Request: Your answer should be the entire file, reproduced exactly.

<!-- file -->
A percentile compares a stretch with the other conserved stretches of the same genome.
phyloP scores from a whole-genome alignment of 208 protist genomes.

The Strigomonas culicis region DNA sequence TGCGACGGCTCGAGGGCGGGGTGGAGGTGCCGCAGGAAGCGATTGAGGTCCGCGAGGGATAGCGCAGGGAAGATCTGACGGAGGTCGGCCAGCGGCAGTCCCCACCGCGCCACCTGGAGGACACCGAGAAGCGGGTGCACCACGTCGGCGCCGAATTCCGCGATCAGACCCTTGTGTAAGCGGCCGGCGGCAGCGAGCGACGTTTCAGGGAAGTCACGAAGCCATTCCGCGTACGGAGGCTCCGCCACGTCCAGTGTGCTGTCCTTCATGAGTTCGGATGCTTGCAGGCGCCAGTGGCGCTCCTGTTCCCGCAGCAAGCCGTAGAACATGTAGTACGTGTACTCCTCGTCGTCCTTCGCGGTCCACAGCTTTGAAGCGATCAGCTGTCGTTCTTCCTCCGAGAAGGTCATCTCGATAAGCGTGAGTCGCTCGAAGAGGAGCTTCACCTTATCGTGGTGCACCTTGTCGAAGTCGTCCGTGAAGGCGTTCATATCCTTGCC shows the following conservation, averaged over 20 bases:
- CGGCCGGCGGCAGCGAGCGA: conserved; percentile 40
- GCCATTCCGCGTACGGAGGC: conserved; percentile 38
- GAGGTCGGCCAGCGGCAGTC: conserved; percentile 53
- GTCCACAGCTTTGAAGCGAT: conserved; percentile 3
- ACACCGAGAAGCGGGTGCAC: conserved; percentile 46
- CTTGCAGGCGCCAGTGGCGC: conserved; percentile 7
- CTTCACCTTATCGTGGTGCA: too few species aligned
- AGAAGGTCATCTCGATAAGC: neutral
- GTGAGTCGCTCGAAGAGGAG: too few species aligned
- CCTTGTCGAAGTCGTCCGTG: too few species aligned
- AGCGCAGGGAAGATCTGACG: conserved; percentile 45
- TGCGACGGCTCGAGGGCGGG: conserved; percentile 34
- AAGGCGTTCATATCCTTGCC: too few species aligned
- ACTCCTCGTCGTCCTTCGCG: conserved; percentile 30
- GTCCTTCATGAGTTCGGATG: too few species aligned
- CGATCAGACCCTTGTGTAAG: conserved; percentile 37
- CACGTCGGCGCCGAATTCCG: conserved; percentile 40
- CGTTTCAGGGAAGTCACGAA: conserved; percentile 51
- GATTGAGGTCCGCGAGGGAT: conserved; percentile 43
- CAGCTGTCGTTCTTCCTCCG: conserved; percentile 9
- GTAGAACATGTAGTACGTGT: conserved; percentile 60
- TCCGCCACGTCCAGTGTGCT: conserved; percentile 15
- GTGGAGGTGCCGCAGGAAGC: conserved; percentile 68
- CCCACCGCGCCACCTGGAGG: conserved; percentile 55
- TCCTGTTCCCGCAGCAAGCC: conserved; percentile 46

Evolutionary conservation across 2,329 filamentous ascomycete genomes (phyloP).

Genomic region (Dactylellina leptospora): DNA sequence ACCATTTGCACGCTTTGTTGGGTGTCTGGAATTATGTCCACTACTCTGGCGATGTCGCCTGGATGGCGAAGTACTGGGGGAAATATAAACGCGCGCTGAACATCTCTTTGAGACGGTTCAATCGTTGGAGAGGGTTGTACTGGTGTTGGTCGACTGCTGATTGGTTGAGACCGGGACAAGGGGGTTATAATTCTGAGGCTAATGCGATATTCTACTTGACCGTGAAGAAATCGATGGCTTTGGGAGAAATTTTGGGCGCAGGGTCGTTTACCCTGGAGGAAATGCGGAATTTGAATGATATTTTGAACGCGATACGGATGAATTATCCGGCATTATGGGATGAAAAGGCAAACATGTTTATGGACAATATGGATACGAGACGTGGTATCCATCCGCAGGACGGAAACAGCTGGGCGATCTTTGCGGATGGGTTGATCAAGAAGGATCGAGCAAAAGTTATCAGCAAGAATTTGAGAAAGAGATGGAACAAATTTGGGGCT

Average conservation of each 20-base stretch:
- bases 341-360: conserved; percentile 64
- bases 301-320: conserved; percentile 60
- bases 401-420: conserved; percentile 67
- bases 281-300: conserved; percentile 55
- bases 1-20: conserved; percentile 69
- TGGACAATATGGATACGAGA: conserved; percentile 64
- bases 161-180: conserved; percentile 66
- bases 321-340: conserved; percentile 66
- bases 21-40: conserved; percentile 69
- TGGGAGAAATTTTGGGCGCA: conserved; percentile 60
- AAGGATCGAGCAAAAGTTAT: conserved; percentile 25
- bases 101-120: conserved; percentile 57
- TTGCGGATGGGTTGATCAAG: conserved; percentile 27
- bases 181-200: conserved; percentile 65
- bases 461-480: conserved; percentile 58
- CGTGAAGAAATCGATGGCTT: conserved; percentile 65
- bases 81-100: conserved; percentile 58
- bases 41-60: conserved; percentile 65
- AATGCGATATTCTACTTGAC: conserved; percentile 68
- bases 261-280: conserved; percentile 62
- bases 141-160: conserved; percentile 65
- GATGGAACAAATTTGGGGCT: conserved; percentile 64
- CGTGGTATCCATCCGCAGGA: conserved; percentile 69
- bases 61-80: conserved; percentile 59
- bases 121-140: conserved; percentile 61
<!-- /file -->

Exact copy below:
A percentile compares a stretch with the other conserved stretches of the same genome.
phyloP scores from a whole-genome alignment of 208 protist genomes.

The Strigomonas culicis region DNA sequence TGCGACGGCTCGAGGGCGGGGTGGAGGTGCCGCAGGAAGCGATTGAGGTCCGCGAGGGATAGCGCAGGGAAGATCTGACGGAGGTCGGCCAGCGGCAGTCCCCACCGCGCCACCTGGAGGACACCGAGAAGCGGGTGCACCACGTCGGCGCCGAATTCCGCGATCAGACCCTTGTGTAAGCGGCCGGCGGCAGCGAGCGACGTTTCAGGGAAGTCACGAAGCCATTCCGCGTACGGAGGCTCCGCCACGTCCAGTGTGCTGTCCTTCATGAGTTCGGATGCTTGCAGGCGCCAGTGGCGCTCCTGTTCCCGCAGCAAGCCGTAGAACATGTAGTACGTGTACTCCTCGTCGTCCTTCGCGGTCCACAGCTTTGAAGCGATCAGCTGTCGTTCTTCCTCCGAGAAGGTCATCTCGATAAGCGTGAGTCGCTCGAAGAGGAGCTTCACCTTATCGTGGTGCACCTTGTCGAAGTCGTCCGTGAAGGCGTTCATATCCTTGCC shows the following conservation, averaged over 20 bases:
- CGGCCGGCGGCAGCGAGCGA: conserved; percentile 40
- GCCATTCCGCGTACGGAGGC: conserved; percentile 38
- GAGGTCGGCCAGCGGCAGTC: conserved; percentile 53
- GTCCACAGCTTTGAAGCGAT: conserved; percentile 3
- ACACCGAGAAGCGGGTGCAC: conserved; percentile 46
- CTTGCAGGCGCCAGTGGCGC: conserved; percentile 7
- CTTCACCTTATCGTGGTGCA: too few species aligned
- AGAAGGTCATCTCGATAAGC: neutral
- GTGAGTCGCTCGAAGAGGAG: too few species aligned
- CCTTGTCGAAGTCGTCCGTG: too few species aligned
- AGCGCAGGGAAGATCTGACG: conserved; percentile 45
- TGCGACGGCTCGAGGGCGGG: conserved; percentile 34
- AAGGCGTTCATATCCTTGCC: too few species aligned
- ACTCCTCGTCGTCCTTCGCG: conserved; percentile 30
- GTCCTTCATGAGTTCGGATG: too few species aligned
- CGATCAGACCCTTGTGTAAG: conserved; percentile 37
- CACGTCGGCGCCGAATTCCG: conserved; percentile 40
- CGTTTCAGGGAAGTCACGAA: conserved; percentile 51
- GATTGAGGTCCGCGAGGGAT: conserved; percentile 43
- CAGCTGTCGTTCTTCCTCCG: conserved; percentile 9
- GTAGAACATGTAGTACGTGT: conserved; percentile 60
- TCCGCCACGTCCAGTGTGCT: conserved; percentile 15
- GTGGAGGTGCCGCAGGAAGC: conserved; percentile 68
- CCCACCGCGCCACCTGGAGG: conserved; percentile 55
- TCCTGTTCCCGCAGCAAGCC: conserved; percentile 46

Evolutionary conservation across 2,329 filamentous ascomycete genomes (phyloP).

Genomic region (Dactylellina leptospora): DNA sequence ACCATTTGCACGCTTTGTTGGGTGTCTGGAATTATGTCCACTACTCTGGCGATGTCGCCTGGATGGCGAAGTACTGGGGGAAATATAAACGCGCGCTGAACATCTCTTTGAGACGGTTCAATCGTTGGAGAGGGTTGTACTGGTGTTGGTCGACTGCTGATTGGTTGAGACCGGGACAAGGGGGTTATAATTCTGAGGCTAATGCGATATTCTACTTGACCGTGAAGAAATCGATGGCTTTGGGAGAAATTTTGGGCGCAGGGTCGTTTACCCTGGAGGAAATGCGGAATTTGAATGATATTTTGAACGCGATACGGATGAATTATCCGGCATTATGGGATGAAAAGGCAAACATGTTTATGGACAATATGGATACGAGACGTGGTATCCATCCGCAGGACGGAAACAGCTGGGCGATCTTTGCGGATGGGTTGATCAAGAAGGATCGAGCAAAAGTTATCAGCAAGAATTTGAGAAAGAGATGGAACAAATTTGGGGCT

Average conservation of each 20-base stretch:
- bases 341-360: conserved; percentile 64
- bases 301-320: conserved; percentile 60
- bases 401-420: conserved; percentile 67
- bases 281-300: conserved; percentile 55
- bases 1-20: conserved; percentile 69
- TGGACAATATGGATACGAGA: conserved; percentile 64
- bases 161-180: conserved; percentile 66
- bases 321-340: conserved; percentile 66
- bases 21-40: conserved; percentile 69
- TGGGAGAAATTTTGGGCGCA: conserved; percentile 60
- AAGGATCGAGCAAAAGTTAT: conserved; percentile 25
- bases 101-120: conserved; percentile 57
- TTGCGGATGGGTTGATCAAG: conserved; percentile 27
- bases 181-200: conserved; percentile 65
- bases 461-480: conserved; percentile 58
- CGTGAAGAAATCGATGGCTT: conserved; percentile 65
- bases 81-100: conserved; percentile 58
- bases 41-60: conserved; percentile 65
- AATGCGATATTCTACTTGAC: conserved; percentile 68
- bases 261-280: conserved; percentile 62
- bases 141-160: conserved; percentile 65
- GATGGAACAAATTTGGGGCT: conserved; percentile 64
- CGTGGTATCCATCCGCAGGA: conserved; percentile 69
- bases 61-80: conserved; percentile 59
- bases 121-140: conserved; percentile 61